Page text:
Ad Agency Awards That Drive Business

 

Effie

The debate about advertising awards and their relative value to both agency and client has gone on for years. I am certain it will continue to rage for years to come. The current economic upheaval however has placed a higher emphasis than ever on results and risk management. The simple reason…Fear of being fired!

I decided to focus this post around the Effie Awards. One of the most coveted awards in the industry for both client and agency. Why? Because Effie Awards are given to agencies/work that delivered incredible business success for their brand/client. Winning agencies commonly find that this in turn helps them drive more interest in their own agency brand and additional new business opportunities. It’s a win-win relationship.

However, most agency professionals are already aware that winning an Effie award is not an easy task, and it’s getting harder every year. The successful campaigns are more integrated than ever, with 93% of the winners using four or more communications channels/media. 6.7 being the average number of channels utilized per campaign.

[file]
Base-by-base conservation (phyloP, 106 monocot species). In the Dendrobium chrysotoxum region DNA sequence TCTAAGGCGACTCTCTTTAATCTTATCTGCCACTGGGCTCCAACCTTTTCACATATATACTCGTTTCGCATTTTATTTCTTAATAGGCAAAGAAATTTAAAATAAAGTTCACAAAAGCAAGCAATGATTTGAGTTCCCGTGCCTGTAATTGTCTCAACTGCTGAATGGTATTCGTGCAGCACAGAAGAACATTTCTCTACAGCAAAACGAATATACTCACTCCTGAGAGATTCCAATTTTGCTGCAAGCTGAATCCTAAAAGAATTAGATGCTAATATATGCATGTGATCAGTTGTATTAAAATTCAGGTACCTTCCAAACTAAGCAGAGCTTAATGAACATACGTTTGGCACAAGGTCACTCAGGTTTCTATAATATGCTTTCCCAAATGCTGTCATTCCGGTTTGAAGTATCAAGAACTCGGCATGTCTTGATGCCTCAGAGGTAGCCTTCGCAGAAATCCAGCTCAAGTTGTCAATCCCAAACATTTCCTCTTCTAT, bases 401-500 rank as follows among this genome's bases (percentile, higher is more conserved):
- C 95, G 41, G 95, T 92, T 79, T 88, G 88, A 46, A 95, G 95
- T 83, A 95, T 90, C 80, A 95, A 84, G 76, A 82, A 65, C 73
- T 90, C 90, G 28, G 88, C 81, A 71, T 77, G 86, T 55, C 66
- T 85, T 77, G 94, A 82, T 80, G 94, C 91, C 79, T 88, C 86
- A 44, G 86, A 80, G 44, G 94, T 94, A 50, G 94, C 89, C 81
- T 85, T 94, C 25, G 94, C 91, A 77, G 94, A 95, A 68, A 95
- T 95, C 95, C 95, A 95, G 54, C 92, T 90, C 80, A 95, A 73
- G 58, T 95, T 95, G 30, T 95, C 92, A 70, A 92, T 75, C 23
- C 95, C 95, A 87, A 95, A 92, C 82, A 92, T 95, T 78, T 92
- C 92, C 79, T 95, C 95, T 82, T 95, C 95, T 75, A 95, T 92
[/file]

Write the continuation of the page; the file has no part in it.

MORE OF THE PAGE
Interactive was the largest, followed by TV, print, PR, out of home, retail experience and events to name a few. Interestingly, direct marketing was second from the bottom and just ahead of radio. Makes you think doesn’t it, especially given that these awards are all about moving the needle.  

The media mix is also evolving extremely fast. Take a look at some of the dramatic changes in the 2009 Effie Award entries:

  • Consumer Involvement, up 67% (includes social media)
  • Events, up 27%
  • Guerilla, up 26%
  • TV, down 5%

It’s going to be interesting to see if social media has an even higher profile in the 2010 award entries.

It  should be all about awards that drive business for both agency and client alike. Not creative for creative’s sake. I cannot tell you how many times I have had to judge other award show entries, for work created on behalf of a brand/client that was already out of business, by the time the work was entered. Clearly the work was not creative enough to help the client survive, let alone prosper.

 

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